Just as people across the country have begun to recover from this year’s particularly nasty flu variant, the Government Accountability Office (GAO) has issued a decision involving an especially virulent form of Incumbentitis. This strain manifests as an incumbent’s touting a new and improved version of the same technology it used to perform the prior contract. However understandable this impulse, Lockheed Martin Corporation, B-410329; B-410329.2; B-410329.3 (December 11, 2014) makes clear that relying on upgrades to existing technology is not always a sound strategy.
Lockheed involved a contract for support services for the Army Corps of Engineers (Corps). When the Corps awarded the contract to a competitor, incumbent Lockheed protested, arguing in part that the agency had misevaluated its proposal under the technical/business management factor. Specifically, Lockheed alleged the Corps had unreasonably assigned a significant weakness based on Lockheed’s reliance on “dataBoard 4.0”, the successor to dataBoard 3.0, “a government/contractor developed enterprise dashboard and reporting system.”
From the outset, the Corps had concerns about Lockheed’s reliance on dataBoard 4.0, which it noted was still in development and would not, according to Lockheed’s own proposal, be fully deployed for up to two years after contract award. The agency articulated its concerns to Lockheed during discussions, asserting in an evaluation notice (EN) that, “There is no tangible evidence of the product capabilities, how it will be developed, sustained, managed, and an understanding of how it will enable the Offeror to meet the requirements of the PWS.” The Corps also clearly stated: “The timeline for full deployment of 2 years is unacceptable.” In other words, whatever evaluation credit Lockheed may have received for its existing (presumably “tried and true”) technology was eclipsed by the agency’s doubts about Lockheed’s proposed, yet-to-be-developed upgraded version.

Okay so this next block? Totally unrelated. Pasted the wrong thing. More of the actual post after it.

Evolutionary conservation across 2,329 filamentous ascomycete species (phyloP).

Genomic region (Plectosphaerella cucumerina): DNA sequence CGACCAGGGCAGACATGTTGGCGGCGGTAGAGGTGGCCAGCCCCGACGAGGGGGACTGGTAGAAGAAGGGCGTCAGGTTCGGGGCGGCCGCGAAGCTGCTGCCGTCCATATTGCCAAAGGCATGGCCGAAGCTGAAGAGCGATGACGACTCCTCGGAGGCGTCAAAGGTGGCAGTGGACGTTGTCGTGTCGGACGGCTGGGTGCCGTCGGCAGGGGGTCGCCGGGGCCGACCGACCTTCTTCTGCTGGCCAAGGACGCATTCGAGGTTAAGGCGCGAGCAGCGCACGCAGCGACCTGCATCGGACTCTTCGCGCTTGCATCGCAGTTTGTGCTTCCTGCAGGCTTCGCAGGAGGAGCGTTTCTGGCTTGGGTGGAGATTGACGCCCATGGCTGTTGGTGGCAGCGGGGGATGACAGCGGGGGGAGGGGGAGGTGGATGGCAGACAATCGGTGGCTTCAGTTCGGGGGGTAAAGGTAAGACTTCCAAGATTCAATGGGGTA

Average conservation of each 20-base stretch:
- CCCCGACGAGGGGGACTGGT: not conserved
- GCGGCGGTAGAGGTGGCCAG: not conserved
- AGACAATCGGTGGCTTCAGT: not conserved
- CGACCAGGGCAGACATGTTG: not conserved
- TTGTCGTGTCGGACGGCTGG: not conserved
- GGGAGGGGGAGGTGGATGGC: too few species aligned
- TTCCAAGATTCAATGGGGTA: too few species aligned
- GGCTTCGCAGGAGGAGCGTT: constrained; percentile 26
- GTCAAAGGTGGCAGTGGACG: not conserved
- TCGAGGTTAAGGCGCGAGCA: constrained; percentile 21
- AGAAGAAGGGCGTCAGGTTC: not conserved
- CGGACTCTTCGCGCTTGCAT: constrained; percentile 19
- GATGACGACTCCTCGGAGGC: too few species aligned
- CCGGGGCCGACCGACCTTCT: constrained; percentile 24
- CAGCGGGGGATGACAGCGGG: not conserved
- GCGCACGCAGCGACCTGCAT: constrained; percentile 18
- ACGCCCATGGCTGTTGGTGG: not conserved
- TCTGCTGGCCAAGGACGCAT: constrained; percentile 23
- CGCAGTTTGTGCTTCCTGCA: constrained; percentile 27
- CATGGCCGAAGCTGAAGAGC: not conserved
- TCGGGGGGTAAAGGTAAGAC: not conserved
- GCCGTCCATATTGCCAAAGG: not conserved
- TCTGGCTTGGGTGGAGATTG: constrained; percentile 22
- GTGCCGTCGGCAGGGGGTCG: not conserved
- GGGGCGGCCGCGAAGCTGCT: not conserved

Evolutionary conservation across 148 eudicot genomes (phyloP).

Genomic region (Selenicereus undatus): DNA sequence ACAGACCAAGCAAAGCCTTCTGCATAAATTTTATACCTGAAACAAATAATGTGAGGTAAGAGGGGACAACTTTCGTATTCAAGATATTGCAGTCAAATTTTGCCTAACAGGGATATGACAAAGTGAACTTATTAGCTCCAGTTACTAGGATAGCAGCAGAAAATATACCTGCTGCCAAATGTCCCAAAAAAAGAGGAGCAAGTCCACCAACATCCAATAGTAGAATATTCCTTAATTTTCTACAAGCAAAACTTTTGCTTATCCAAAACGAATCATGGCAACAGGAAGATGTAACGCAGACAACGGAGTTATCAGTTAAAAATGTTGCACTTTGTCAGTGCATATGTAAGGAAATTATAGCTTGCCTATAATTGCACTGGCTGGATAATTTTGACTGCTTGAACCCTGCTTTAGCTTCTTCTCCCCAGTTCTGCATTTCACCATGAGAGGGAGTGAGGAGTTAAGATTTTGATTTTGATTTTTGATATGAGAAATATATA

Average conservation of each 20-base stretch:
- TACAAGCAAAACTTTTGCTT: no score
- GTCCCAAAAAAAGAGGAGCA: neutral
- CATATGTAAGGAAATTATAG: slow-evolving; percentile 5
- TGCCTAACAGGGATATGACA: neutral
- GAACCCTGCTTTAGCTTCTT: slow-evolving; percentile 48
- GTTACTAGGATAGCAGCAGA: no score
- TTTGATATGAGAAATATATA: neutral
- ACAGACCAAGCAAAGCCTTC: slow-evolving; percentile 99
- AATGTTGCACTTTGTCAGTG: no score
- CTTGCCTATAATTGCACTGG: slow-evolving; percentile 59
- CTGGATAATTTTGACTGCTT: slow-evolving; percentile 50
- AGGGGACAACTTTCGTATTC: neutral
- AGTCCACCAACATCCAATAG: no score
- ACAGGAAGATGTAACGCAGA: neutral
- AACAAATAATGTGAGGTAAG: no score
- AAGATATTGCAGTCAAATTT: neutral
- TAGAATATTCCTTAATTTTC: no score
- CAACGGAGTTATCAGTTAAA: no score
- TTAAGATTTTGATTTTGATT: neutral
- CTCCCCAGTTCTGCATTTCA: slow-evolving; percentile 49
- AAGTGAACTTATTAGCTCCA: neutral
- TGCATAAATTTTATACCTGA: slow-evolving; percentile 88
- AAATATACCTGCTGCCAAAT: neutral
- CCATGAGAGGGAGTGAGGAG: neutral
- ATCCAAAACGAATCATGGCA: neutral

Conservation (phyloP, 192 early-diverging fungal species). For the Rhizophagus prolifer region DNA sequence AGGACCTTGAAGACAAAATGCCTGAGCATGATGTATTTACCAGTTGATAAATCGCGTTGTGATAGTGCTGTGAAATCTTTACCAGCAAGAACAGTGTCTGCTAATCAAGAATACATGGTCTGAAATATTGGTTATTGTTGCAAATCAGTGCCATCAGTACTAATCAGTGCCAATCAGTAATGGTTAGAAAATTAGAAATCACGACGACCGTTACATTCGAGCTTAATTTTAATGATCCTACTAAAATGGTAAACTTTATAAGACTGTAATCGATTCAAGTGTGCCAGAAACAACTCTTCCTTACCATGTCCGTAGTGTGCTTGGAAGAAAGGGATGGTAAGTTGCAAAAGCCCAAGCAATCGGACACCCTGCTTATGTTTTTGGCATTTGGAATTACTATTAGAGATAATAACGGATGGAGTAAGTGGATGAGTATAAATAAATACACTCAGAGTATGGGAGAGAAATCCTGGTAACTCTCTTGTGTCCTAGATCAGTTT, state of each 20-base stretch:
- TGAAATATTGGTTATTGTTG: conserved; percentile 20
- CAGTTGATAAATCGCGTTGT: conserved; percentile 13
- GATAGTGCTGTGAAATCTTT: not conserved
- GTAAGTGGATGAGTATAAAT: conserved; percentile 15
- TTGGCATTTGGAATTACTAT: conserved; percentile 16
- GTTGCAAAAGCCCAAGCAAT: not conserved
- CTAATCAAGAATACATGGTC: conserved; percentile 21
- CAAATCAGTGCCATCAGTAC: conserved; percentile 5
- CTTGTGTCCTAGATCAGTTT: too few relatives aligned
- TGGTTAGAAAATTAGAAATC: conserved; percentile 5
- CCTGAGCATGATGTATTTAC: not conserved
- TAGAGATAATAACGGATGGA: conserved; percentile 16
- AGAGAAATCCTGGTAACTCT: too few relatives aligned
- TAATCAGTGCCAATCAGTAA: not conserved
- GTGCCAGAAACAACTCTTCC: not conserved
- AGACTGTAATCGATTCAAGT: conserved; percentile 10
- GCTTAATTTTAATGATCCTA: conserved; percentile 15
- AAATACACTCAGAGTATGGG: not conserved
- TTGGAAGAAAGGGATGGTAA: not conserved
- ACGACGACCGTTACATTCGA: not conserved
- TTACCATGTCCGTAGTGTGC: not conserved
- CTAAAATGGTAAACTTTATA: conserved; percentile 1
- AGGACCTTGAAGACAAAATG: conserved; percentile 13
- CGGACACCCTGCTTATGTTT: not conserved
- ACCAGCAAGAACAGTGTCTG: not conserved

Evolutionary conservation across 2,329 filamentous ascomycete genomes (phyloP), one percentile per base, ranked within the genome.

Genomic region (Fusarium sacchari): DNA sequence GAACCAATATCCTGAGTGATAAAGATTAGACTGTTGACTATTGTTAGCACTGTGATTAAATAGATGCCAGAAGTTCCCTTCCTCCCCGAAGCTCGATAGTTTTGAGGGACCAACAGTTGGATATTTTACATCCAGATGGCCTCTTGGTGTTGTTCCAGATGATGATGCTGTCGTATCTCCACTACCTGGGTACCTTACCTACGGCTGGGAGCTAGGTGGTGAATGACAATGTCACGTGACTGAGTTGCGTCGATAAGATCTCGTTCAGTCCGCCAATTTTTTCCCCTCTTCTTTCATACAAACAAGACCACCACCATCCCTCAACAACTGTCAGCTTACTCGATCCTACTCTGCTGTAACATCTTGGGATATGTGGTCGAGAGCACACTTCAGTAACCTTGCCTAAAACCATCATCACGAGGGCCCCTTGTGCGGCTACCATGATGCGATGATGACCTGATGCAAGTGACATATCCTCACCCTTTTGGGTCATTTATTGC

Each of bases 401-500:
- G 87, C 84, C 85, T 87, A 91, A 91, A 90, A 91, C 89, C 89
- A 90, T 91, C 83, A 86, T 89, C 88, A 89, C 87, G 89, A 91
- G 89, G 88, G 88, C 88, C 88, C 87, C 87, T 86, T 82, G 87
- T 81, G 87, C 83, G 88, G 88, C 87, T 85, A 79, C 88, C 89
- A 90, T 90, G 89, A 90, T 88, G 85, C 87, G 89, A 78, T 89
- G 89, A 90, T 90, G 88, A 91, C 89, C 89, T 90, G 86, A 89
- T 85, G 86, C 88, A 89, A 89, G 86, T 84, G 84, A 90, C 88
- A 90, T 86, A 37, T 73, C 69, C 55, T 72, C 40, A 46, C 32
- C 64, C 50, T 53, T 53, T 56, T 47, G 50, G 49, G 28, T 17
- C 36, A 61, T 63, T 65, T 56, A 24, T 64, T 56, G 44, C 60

In addition to explaining that its “approach to dataBoard 4.0 is to extend and evolve the existing . . . dataBoard 3.0 capability,” Lockheed responded to the Corps’ concerns by asserting that its proposed solution did not depend on any proposed upgrades to meet the [solicitation] requirements.” In its protest, it also argued that its revised proposal “made it clear that the proposed [dataBoard] updates . . . would be provided at Authorization to Proceed.”
GAO found the Corps’ evaluation to be reasonable. There could be no doubt that Lockheed’s proposal relied on the upgrades. GAO pointed out that, despite Lockheed’s assertions to the contrary, its first proposal revision continued to expressly reference dataBoard 4.0 in connection with numerous aspects of its proposed solution. In addition, GAO noted that Lockheed’s responses to the ENs confirmed that the updated dataBoard does not yet exist and “will not be completed for a significant period of time following award.” Lastly, Lockheed’s final proposal revision simply modified the prior references to dataBoard 4.0 by removing the version number and referencing “dataBoard” or replacing the reference altogether with one naming other software tools. GAO rejected Lockheed’s assertion that the upgrades “would be provided at Authorization to Proceed” because its proposal “specifically recognized that a portion of the proposed upgrades would not be available at that time.”
The case provides a further reminder of the danger of incumbent overconfidence – the belief that an approach to a prior contract can be easily transitioned into the follow-on. Here, as is often the case, the solicitation requirements differed substantially from the requirements of the earlier contract. But the primary problem appears to have been putting too much stock in existing technology and failing to meaningfully respond to agency concerns about whether, how, and when upgrades to that technology would be provided. Having an existing solution may be a valuable head start on a solution, but only if you can provide the finished solution in time – and convince the government that you will.
Eric Whytsell is responsible for the contents of this article @ Jackson Kelly PLLC